This is an article from the November-December 1995 issue: Joshua Project 2000

Editorial Comment

Editorial Comment

Monday, October 23, 1995 I am scared to death of two tragic possibilities, no three.

First, as I write these words in this editorial (in the first-ever issue of Mission Frontiers edited entirely by people not on our staff) I am seriously concerned that the stark, astounding significance of the movement described here will be vastly underestimated by preoccupied believers-like the maidens who ran out of oil, or worse still, like the people who didn't take Noah seriously (As is the days of Noah…). This issue is only the tip of the iceberg of AN INCREDIBLE NEW FACTOR that explodes all previous estimates of what can be done by the year 2000.

Secondly, I am scared stiff that this atomic explosion of global interest in completing the task of Global Mission will go wrong in several ways.

Thirdly, I am afraid that despite all of the careful explanations, the important linking of the smaller list published in this issue (part of a larger list) is not going to be easily understood. Yet it is very important how this list leads to other smaller groups of people, and how mission strategy may often begin with the smaller fragments of the peoples listed here. Read on.

1. Fear One: Underestimating the hand of God

O.K, people may say, so what if 60,000 university students in Korea get all excited about missions?

Well, you know students everywhere…they are our true world citizens. They are eager to keep up with the students in other countries. In 1996 we may see not just students in Korea rising to the challenge, but students around the globe also putting their shoulders to the task.

Next year is an Urbana year, and even before the GCOWE meeting in Korea, Urbana leaders were planning to link up by satellite with other large student meetings around the world. And, read what this issue says further on: already the Brazilian students are determined to follow the Korean example. Already the South African students have stood up to be counted.

The events presented in this issue of Mission Frontiers if rightly understood, constitute not just a Korean oddity but a global reality! They are a series of amazing and unpredicted events which, linked to the Joshua Project, force a transformation of all previous estimates of the remaining task!

It is not as though we are predicting the time it takes for an underpowered car to make it up a long steep grade. The "car" of global Christianity today is twenty times as powerful as it needs to be to climb the grade in good time. It simply has not been running on all cylinders. Where I meet pessimism is often when people whose work contributes little to the countdown condone their lack of involvement by saying "the task is now impossible."

But, do you know? Those students in Korea were the sparkplug to generate all those millions that carried that amazing global gathering in May into the black. In fact, they still have a surplus of $2 million with which to be serious about the 60,000 commitments that were made.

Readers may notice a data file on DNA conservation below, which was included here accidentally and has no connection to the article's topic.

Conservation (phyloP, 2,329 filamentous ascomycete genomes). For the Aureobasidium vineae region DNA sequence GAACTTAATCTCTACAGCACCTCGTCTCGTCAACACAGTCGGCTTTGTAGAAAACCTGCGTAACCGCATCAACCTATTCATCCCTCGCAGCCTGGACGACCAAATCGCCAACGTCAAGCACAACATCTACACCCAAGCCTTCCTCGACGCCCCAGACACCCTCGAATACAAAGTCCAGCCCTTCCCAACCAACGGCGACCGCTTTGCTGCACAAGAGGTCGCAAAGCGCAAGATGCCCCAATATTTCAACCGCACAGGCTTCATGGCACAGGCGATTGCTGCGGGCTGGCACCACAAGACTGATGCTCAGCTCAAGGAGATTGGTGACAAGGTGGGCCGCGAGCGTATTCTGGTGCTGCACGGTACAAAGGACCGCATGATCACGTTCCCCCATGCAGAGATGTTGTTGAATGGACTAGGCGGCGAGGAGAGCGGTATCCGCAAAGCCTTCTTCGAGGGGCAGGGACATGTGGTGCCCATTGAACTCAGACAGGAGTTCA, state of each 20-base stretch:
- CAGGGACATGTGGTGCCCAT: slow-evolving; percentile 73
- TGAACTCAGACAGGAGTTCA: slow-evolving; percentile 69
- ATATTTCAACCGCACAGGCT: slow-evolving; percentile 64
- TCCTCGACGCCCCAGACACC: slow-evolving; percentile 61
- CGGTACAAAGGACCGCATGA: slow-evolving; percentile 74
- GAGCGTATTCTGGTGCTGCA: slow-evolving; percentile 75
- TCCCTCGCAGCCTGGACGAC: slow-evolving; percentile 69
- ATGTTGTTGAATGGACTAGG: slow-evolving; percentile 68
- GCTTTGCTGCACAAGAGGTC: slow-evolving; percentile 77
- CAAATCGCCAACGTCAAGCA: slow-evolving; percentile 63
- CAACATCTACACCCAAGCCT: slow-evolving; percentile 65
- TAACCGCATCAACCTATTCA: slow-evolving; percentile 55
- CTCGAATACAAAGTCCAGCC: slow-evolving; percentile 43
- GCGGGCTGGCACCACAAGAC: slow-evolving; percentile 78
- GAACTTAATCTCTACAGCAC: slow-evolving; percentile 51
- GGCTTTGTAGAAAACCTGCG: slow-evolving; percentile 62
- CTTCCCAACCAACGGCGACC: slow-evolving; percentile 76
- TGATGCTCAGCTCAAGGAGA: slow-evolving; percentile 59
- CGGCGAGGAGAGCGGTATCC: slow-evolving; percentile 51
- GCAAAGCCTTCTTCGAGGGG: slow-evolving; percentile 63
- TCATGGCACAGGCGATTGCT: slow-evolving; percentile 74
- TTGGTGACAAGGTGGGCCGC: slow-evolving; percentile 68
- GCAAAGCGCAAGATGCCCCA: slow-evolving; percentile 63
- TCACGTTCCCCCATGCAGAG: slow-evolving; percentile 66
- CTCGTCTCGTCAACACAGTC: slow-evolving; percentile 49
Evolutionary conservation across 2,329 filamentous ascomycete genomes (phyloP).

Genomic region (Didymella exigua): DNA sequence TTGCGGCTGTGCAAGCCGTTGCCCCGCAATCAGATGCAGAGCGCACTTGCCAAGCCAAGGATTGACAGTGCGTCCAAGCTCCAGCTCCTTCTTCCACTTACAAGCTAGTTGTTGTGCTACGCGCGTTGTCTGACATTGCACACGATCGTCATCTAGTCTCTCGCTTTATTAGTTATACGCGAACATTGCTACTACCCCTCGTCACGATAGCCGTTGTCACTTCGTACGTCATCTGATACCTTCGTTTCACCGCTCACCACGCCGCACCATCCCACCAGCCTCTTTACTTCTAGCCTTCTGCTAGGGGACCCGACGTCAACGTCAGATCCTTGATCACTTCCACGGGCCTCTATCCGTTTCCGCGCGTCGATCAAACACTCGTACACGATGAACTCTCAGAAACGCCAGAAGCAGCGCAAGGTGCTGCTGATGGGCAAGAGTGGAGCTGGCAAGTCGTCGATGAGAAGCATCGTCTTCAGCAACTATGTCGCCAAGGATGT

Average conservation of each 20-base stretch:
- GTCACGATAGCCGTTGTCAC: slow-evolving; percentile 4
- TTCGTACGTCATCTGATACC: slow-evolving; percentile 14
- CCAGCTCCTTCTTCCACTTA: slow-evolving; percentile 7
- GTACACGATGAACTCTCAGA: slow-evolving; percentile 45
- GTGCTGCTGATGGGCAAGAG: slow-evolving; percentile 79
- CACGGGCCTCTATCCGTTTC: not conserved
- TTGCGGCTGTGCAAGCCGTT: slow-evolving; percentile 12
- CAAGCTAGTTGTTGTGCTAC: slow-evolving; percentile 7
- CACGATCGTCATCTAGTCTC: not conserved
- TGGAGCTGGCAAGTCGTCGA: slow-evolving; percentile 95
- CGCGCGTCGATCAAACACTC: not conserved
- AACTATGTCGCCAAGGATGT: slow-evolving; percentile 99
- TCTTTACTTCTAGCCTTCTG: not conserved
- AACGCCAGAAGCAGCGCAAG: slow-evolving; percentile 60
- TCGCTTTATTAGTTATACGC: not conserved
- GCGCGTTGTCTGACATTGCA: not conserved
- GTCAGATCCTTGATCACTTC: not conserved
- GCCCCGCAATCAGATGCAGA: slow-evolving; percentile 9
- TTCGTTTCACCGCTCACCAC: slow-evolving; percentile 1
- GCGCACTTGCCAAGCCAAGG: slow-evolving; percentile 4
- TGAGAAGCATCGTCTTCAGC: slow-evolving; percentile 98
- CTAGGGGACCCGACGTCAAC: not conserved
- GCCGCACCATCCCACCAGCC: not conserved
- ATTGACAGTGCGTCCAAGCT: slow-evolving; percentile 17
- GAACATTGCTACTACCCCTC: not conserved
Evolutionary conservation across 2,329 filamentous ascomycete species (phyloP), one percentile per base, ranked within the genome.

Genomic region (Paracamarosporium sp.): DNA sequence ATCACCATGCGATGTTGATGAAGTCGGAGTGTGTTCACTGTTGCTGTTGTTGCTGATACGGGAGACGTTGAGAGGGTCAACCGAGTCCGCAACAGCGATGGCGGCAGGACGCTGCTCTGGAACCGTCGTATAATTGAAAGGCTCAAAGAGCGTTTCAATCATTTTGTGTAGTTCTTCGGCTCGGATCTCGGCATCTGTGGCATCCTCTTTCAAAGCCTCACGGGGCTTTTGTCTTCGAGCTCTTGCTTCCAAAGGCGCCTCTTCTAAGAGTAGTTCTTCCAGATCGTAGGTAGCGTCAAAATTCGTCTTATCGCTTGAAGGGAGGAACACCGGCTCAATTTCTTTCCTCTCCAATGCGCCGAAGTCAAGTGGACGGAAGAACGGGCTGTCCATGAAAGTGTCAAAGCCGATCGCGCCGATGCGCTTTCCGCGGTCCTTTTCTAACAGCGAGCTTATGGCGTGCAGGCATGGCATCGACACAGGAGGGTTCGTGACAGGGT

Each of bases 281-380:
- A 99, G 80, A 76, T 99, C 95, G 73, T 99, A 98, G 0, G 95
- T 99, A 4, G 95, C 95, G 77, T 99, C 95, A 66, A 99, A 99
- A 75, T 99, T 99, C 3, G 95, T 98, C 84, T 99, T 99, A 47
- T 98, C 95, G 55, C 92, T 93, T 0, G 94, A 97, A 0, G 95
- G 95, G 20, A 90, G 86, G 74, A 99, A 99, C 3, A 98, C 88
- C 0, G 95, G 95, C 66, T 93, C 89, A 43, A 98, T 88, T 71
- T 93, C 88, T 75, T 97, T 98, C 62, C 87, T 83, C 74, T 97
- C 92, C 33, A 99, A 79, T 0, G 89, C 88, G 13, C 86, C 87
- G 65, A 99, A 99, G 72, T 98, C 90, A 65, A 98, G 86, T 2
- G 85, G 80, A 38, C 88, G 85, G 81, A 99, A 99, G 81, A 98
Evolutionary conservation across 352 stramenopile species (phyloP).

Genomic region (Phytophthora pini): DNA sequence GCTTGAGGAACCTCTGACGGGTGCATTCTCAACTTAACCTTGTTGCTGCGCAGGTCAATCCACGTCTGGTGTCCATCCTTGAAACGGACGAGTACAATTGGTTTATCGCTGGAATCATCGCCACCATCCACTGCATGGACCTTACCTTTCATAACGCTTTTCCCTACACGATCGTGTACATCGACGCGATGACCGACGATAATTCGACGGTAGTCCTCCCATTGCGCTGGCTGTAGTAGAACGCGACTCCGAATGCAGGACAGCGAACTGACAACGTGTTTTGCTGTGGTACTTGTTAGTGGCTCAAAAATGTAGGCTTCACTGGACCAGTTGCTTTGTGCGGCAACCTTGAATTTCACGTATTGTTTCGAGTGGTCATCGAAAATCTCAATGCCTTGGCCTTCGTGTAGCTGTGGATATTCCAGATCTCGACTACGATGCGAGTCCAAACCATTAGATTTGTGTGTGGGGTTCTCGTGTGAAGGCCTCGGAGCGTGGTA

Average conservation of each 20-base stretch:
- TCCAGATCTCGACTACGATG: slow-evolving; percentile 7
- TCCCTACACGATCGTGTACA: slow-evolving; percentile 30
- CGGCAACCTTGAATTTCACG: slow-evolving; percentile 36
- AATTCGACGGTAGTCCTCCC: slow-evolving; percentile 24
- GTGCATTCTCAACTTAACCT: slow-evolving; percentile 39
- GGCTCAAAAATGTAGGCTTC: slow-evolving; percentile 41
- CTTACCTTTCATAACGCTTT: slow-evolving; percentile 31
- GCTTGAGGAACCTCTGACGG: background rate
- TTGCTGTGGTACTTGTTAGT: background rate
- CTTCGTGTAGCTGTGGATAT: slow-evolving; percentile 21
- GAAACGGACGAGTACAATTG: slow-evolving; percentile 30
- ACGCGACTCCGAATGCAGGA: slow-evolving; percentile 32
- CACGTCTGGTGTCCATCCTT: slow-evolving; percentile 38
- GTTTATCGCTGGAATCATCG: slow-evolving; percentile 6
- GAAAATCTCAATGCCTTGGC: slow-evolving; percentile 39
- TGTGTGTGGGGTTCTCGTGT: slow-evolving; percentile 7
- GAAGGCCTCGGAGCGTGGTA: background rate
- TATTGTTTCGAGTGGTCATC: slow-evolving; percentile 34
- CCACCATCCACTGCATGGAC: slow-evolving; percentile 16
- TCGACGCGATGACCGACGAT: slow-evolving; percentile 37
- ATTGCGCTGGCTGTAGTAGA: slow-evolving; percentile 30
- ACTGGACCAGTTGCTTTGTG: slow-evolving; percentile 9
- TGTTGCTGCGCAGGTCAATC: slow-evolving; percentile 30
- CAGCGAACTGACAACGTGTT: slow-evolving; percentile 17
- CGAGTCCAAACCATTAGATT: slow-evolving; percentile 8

Furthermore, those Korean students are the basis for a new wave of unprecedented collaboration in Korea. Thomas Wang and I addressed their huge "Mission Korea" meeting four years ago-and we were amazed to see all of the different student traditions, IVCF, CCCC, Navigators, Operation Mobilization, etc., cooperating together! Dear reader, pray that God will not allow you to underestimate Him in this hour of opportunity!

2. Fear Two: Will fools rush in where angels fear to tread?

But there are real dangers. I have taught the story of Christianity for many years. I recall many times down through history when explosions of renewal have taken place. Alas, it does not always turn out well.

We don't usually talk in public about all of the gross mistakes tourist type visitors to the mission field have made. Brief, superficial trips spurred on by the sense of adventure and travel more than deep concern for the Spiritual realities don't always help. In some cases all we really see accomplished is the realization that good intentions are not good enough.

With the proper preparations and cautions from veteran workers a lot of great good can be done by both pure-hearted Prayer Walkers and "On- site-investigators." But real damage is also possible without great care. Casual, minimal knowledge may be "the little knowledge which is a dangerous thing."

Take one simple problem: people may easily assume that mission work can be done by using ordinary evangelistic methods.

If masses rush into mission fields to finish the mission task, the real danger is that they will tend to use tried and true evangelism concepts, drawing understandably on their experience witnessing in their own culture. But Hindus who already expect reincarnation may be confused by talk about being "born again." We can't assume our way of explaining things back home will make sense in an exotic, little- understood unreached people. Cross-cultural mission requires something that is not immediately apparent.

3. Fear Three: Misuse of the list of peoples in this issue